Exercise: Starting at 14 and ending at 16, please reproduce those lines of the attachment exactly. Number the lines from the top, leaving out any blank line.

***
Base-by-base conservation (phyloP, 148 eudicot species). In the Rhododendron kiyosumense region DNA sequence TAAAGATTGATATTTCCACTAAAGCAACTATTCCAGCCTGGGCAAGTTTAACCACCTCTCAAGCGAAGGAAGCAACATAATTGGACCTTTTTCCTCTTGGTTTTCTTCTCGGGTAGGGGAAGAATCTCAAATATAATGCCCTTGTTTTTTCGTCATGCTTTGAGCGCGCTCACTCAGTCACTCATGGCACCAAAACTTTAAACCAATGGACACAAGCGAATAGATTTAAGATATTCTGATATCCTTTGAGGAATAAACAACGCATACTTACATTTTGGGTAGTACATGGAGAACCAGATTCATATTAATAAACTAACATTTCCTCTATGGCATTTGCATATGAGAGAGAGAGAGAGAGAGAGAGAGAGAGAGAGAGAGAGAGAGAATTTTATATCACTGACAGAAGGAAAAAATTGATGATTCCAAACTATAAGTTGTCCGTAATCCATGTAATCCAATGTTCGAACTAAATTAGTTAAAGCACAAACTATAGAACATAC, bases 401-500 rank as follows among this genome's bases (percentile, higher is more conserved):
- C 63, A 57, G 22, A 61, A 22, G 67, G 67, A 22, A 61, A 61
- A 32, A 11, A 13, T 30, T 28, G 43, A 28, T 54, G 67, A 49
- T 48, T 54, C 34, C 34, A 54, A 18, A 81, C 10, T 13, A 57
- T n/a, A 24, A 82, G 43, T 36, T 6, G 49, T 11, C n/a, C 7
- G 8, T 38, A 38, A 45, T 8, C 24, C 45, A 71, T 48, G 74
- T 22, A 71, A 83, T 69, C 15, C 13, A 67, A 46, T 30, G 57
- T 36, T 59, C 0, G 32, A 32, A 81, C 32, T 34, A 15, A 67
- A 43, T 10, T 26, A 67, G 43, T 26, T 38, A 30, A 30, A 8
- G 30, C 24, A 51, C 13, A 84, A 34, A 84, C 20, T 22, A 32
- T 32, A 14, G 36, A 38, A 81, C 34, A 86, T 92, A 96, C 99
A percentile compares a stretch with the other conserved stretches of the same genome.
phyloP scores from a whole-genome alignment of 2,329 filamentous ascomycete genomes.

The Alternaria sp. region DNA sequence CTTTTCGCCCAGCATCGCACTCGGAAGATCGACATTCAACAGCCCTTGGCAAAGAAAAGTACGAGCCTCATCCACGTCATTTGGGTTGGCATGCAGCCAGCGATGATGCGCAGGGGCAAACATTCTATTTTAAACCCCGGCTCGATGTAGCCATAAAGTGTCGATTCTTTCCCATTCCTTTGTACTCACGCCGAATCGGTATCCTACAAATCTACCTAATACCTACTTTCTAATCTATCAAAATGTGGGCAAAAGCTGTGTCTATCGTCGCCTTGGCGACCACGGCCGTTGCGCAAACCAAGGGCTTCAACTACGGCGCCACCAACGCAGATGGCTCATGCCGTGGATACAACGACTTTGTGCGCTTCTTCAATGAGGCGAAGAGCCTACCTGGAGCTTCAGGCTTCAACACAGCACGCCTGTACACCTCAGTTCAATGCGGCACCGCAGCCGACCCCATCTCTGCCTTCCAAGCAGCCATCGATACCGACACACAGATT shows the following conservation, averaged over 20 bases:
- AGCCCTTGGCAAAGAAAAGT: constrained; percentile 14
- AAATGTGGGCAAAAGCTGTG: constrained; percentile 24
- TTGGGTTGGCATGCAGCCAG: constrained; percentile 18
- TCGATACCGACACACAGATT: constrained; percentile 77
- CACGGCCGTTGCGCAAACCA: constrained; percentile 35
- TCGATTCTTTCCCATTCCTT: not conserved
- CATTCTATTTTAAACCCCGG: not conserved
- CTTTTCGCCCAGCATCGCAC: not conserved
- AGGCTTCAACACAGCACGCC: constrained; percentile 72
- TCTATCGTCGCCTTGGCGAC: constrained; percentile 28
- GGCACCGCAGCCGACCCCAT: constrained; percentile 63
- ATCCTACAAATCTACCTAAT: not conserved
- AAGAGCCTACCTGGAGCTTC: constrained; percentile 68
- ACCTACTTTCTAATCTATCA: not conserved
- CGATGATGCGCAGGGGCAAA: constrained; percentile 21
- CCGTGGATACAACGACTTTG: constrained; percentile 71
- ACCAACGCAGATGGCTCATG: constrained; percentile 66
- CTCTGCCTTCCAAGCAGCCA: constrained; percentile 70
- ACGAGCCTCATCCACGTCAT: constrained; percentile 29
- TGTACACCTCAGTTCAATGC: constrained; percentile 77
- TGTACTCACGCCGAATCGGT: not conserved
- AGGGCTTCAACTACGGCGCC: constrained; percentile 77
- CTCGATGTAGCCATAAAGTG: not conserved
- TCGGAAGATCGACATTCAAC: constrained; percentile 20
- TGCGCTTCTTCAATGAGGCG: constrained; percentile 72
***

The Alternaria sp. region DNA sequence CTTTTCGCCCAGCATCGCACTCGGAAGATCGACATTCAACAGCCCTTGGCAAAGAAAAGTACGAGCCTCATCCACGTCATTTGGGTTGGCATGCAGCCAGCGATGATGCGCAGGGGCAAACATTCTATTTTAAACCCCGGCTCGATGTAGCCATAAAGTGTCGATTCTTTCCCATTCCTTTGTACTCACGCCGAATCGGTATCCTACAAATCTACCTAATACCTACTTTCTAATCTATCAAAATGTGGGCAAAAGCTGTGTCTATCGTCGCCTTGGCGACCACGGCCGTTGCGCAAACCAAGGGCTTCAACTACGGCGCCACCAACGCAGATGGCTCATGCCGTGGATACAACGACTTTGTGCGCTTCTTCAATGAGGCGAAGAGCCTACCTGGAGCTTCAGGCTTCAACACAGCACGCCTGTACACCTCAGTTCAATGCGGCACCGCAGCCGACCCCATCTCTGCCTTCCAAGCAGCCATCGATACCGACACACAGATT shows the following conservation, averaged over 20 bases:
- AGCCCTTGGCAAAGAAAAGT: constrained; percentile 14
- AAATGTGGGCAAAAGCTGTG: constrained; percentile 24